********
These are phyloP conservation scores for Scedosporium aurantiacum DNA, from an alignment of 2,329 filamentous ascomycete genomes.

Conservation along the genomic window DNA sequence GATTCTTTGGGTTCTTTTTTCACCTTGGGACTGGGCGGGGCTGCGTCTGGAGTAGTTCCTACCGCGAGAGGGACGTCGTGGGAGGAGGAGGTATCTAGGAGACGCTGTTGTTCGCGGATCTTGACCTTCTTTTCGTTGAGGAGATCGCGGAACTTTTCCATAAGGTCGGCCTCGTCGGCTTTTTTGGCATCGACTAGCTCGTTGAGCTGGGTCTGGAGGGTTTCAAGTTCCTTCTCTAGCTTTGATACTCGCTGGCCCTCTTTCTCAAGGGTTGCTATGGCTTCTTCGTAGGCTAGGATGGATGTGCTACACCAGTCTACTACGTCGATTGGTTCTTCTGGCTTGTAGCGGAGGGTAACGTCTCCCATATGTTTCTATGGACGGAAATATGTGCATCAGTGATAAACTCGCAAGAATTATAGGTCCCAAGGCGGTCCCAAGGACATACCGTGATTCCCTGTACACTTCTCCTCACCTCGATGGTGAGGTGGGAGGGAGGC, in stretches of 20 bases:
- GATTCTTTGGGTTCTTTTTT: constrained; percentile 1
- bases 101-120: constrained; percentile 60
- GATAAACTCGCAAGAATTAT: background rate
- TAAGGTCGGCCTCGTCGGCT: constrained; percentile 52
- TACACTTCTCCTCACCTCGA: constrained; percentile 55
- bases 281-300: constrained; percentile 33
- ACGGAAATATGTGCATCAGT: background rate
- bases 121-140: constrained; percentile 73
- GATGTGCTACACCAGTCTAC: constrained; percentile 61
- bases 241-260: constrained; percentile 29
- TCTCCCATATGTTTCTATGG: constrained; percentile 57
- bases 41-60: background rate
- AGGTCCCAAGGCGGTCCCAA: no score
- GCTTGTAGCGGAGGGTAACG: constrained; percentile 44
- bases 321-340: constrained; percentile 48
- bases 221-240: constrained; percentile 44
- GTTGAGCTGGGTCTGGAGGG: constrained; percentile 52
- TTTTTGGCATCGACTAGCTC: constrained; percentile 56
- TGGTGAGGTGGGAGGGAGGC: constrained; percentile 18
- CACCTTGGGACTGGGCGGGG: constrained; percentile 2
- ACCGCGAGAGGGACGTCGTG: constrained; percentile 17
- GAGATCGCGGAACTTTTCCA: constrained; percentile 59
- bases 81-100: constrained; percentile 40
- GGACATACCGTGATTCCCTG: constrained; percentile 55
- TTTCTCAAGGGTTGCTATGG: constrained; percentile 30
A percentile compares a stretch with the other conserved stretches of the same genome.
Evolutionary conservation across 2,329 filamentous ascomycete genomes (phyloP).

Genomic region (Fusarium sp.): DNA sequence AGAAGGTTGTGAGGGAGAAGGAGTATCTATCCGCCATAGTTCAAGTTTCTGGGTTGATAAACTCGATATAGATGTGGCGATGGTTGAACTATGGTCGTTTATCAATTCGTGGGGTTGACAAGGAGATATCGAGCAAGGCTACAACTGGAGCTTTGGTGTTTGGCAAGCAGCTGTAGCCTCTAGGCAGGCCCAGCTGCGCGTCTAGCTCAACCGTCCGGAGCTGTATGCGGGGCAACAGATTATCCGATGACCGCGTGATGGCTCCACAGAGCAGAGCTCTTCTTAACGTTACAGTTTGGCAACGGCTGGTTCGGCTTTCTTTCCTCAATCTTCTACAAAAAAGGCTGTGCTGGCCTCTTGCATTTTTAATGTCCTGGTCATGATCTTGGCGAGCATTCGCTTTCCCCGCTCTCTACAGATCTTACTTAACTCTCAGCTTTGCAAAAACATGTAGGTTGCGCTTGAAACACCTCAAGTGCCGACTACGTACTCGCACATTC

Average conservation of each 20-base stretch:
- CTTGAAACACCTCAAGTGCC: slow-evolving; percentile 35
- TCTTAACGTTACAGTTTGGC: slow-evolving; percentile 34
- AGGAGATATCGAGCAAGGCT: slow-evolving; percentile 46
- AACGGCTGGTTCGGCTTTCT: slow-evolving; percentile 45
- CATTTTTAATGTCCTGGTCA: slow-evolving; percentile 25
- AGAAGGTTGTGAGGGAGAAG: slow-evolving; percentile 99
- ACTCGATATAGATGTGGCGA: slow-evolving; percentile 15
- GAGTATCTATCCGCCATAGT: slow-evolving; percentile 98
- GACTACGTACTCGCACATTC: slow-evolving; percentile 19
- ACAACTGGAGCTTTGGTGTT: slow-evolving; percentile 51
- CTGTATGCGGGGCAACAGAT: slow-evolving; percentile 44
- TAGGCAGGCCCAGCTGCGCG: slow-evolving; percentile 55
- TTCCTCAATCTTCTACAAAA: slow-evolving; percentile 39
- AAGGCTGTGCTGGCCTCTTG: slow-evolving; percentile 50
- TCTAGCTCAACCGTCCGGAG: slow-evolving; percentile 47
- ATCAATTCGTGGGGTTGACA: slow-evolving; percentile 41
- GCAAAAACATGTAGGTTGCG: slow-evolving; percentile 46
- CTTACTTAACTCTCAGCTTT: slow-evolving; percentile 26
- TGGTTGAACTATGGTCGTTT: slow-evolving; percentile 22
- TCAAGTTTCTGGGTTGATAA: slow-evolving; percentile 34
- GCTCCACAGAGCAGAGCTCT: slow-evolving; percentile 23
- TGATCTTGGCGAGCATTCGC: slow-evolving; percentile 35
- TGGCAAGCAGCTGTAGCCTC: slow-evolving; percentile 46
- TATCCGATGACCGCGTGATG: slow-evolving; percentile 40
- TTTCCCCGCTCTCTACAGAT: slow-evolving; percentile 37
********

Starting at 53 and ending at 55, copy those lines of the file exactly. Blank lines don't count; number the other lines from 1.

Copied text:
- TGATCTTGGCGAGCATTCGC: slow-evolving; percentile 35
- TGGCAAGCAGCTGTAGCCTC: slow-evolving; percentile 46
- TATCCGATGACCGCGTGATG: slow-evolving; percentile 40